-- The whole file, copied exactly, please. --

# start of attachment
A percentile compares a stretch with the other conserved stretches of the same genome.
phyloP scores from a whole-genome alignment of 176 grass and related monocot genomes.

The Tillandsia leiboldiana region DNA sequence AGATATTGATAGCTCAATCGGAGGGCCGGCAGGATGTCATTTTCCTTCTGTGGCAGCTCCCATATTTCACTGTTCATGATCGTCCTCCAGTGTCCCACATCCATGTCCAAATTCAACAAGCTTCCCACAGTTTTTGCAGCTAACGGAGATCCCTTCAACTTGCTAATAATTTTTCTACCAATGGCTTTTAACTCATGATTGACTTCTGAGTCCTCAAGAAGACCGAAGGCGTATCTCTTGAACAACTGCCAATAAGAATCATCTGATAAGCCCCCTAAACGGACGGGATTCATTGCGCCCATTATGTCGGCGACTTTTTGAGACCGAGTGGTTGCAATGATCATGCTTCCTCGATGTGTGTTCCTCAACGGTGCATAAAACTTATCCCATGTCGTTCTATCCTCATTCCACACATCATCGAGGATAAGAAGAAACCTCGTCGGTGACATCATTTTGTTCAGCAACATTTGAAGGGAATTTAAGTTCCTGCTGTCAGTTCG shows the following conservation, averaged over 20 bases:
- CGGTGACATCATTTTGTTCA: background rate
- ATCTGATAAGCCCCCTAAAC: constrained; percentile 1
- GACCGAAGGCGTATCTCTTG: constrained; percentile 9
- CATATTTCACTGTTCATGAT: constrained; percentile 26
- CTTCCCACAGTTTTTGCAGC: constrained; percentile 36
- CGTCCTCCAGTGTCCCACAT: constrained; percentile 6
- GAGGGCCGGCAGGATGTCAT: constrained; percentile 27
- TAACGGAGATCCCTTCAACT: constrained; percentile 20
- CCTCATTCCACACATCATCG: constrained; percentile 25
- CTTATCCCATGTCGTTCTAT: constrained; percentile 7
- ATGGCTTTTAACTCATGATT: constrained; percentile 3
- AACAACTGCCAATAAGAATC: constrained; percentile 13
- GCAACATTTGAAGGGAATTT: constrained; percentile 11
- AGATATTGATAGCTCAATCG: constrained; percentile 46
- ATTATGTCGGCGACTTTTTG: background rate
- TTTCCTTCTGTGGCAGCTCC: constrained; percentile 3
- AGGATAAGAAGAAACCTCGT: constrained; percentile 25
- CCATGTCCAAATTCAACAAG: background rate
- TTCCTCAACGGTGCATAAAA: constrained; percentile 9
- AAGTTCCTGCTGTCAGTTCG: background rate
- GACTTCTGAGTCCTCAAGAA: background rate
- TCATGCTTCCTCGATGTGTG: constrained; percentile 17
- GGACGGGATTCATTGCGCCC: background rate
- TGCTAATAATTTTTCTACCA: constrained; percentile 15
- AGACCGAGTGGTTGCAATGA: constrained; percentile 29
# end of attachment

A percentile compares a stretch with the other conserved stretches of the same genome.
phyloP scores from a whole-genome alignment of 176 grass and related monocot genomes.

The Tillandsia leiboldiana region DNA sequence AGATATTGATAGCTCAATCGGAGGGCCGGCAGGATGTCATTTTCCTTCTGTGGCAGCTCCCATATTTCACTGTTCATGATCGTCCTCCAGTGTCCCACATCCATGTCCAAATTCAACAAGCTTCCCACAGTTTTTGCAGCTAACGGAGATCCCTTCAACTTGCTAATAATTTTTCTACCAATGGCTTTTAACTCATGATTGACTTCTGAGTCCTCAAGAAGACCGAAGGCGTATCTCTTGAACAACTGCCAATAAGAATCATCTGATAAGCCCCCTAAACGGACGGGATTCATTGCGCCCATTATGTCGGCGACTTTTTGAGACCGAGTGGTTGCAATGATCATGCTTCCTCGATGTGTGTTCCTCAACGGTGCATAAAACTTATCCCATGTCGTTCTATCCTCATTCCACACATCATCGAGGATAAGAAGAAACCTCGTCGGTGACATCATTTTGTTCAGCAACATTTGAAGGGAATTTAAGTTCCTGCTGTCAGTTCG shows the following conservation, averaged over 20 bases:
- CGGTGACATCATTTTGTTCA: background rate
- ATCTGATAAGCCCCCTAAAC: constrained; percentile 1
- GACCGAAGGCGTATCTCTTG: constrained; percentile 9
- CATATTTCACTGTTCATGAT: constrained; percentile 26
- CTTCCCACAGTTTTTGCAGC: constrained; percentile 36
- CGTCCTCCAGTGTCCCACAT: constrained; percentile 6
- GAGGGCCGGCAGGATGTCAT: constrained; percentile 27
- TAACGGAGATCCCTTCAACT: constrained; percentile 20
- CCTCATTCCACACATCATCG: constrained; percentile 25
- CTTATCCCATGTCGTTCTAT: constrained; percentile 7
- ATGGCTTTTAACTCATGATT: constrained; percentile 3
- AACAACTGCCAATAAGAATC: constrained; percentile 13
- GCAACATTTGAAGGGAATTT: constrained; percentile 11
- AGATATTGATAGCTCAATCG: constrained; percentile 46
- ATTATGTCGGCGACTTTTTG: background rate
- TTTCCTTCTGTGGCAGCTCC: constrained; percentile 3
- AGGATAAGAAGAAACCTCGT: constrained; percentile 25
- CCATGTCCAAATTCAACAAG: background rate
- TTCCTCAACGGTGCATAAAA: constrained; percentile 9
- AAGTTCCTGCTGTCAGTTCG: background rate
- GACTTCTGAGTCCTCAAGAA: background rate
- TCATGCTTCCTCGATGTGTG: constrained; percentile 17
- GGACGGGATTCATTGCGCCC: background rate
- TGCTAATAATTTTTCTACCA: constrained; percentile 15
- AGACCGAGTGGTTGCAATGA: constrained; percentile 29